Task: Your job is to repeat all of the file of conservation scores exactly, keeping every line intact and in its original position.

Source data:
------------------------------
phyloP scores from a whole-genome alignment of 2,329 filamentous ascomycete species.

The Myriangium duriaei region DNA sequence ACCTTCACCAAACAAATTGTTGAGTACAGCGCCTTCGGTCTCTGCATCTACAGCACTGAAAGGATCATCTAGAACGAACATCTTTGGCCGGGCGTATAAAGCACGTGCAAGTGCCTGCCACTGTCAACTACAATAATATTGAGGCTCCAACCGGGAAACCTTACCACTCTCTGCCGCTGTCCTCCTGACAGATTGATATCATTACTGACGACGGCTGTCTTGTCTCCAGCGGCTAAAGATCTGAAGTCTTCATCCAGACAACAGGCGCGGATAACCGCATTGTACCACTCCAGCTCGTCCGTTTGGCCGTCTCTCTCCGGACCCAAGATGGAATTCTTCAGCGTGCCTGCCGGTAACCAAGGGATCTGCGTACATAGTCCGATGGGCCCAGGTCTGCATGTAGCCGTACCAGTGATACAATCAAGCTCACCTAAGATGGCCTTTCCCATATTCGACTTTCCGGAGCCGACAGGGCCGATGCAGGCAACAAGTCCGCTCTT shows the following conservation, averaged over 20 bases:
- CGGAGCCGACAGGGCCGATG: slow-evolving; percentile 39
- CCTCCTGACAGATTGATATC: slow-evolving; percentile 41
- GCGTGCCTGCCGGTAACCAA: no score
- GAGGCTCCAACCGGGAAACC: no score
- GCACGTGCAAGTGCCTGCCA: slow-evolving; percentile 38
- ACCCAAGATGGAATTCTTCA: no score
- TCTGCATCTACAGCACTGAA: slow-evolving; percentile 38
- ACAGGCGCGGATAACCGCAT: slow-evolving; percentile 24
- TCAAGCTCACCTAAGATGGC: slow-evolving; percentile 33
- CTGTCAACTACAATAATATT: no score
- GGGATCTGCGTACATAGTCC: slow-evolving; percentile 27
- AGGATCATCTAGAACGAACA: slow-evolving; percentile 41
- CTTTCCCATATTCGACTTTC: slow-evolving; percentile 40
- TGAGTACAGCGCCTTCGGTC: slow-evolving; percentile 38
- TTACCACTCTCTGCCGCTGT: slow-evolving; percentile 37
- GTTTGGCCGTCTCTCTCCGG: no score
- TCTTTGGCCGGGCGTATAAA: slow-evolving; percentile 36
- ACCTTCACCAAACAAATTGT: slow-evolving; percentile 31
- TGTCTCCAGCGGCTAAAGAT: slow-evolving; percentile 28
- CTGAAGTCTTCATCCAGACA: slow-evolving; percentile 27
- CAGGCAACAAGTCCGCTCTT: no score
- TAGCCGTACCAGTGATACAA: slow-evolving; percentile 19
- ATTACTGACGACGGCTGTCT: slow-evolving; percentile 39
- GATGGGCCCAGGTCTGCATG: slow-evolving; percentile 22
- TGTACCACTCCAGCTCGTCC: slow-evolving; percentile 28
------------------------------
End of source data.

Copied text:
phyloP scores from a whole-genome alignment of 2,329 filamentous ascomycete species.

The Myriangium duriaei region DNA sequence ACCTTCACCAAACAAATTGTTGAGTACAGCGCCTTCGGTCTCTGCATCTACAGCACTGAAAGGATCATCTAGAACGAACATCTTTGGCCGGGCGTATAAAGCACGTGCAAGTGCCTGCCACTGTCAACTACAATAATATTGAGGCTCCAACCGGGAAACCTTACCACTCTCTGCCGCTGTCCTCCTGACAGATTGATATCATTACTGACGACGGCTGTCTTGTCTCCAGCGGCTAAAGATCTGAAGTCTTCATCCAGACAACAGGCGCGGATAACCGCATTGTACCACTCCAGCTCGTCCGTTTGGCCGTCTCTCTCCGGACCCAAGATGGAATTCTTCAGCGTGCCTGCCGGTAACCAAGGGATCTGCGTACATAGTCCGATGGGCCCAGGTCTGCATGTAGCCGTACCAGTGATACAATCAAGCTCACCTAAGATGGCCTTTCCCATATTCGACTTTCCGGAGCCGACAGGGCCGATGCAGGCAACAAGTCCGCTCTT shows the following conservation, averaged over 20 bases:
- CGGAGCCGACAGGGCCGATG: slow-evolving; percentile 39
- CCTCCTGACAGATTGATATC: slow-evolving; percentile 41
- GCGTGCCTGCCGGTAACCAA: no score
- GAGGCTCCAACCGGGAAACC: no score
- GCACGTGCAAGTGCCTGCCA: slow-evolving; percentile 38
- ACCCAAGATGGAATTCTTCA: no score
- TCTGCATCTACAGCACTGAA: slow-evolving; percentile 38
- ACAGGCGCGGATAACCGCAT: slow-evolving; percentile 24
- TCAAGCTCACCTAAGATGGC: slow-evolving; percentile 33
- CTGTCAACTACAATAATATT: no score
- GGGATCTGCGTACATAGTCC: slow-evolving; percentile 27
- AGGATCATCTAGAACGAACA: slow-evolving; percentile 41
- CTTTCCCATATTCGACTTTC: slow-evolving; percentile 40
- TGAGTACAGCGCCTTCGGTC: slow-evolving; percentile 38
- TTACCACTCTCTGCCGCTGT: slow-evolving; percentile 37
- GTTTGGCCGTCTCTCTCCGG: no score
- TCTTTGGCCGGGCGTATAAA: slow-evolving; percentile 36
- ACCTTCACCAAACAAATTGT: slow-evolving; percentile 31
- TGTCTCCAGCGGCTAAAGAT: slow-evolving; percentile 28
- CTGAAGTCTTCATCCAGACA: slow-evolving; percentile 27
- CAGGCAACAAGTCCGCTCTT: no score
- TAGCCGTACCAGTGATACAA: slow-evolving; percentile 19
- ATTACTGACGACGGCTGTCT: slow-evolving; percentile 39
- GATGGGCCCAGGTCTGCATG: slow-evolving; percentile 22
- TGTACCACTCCAGCTCGTCC: slow-evolving; percentile 28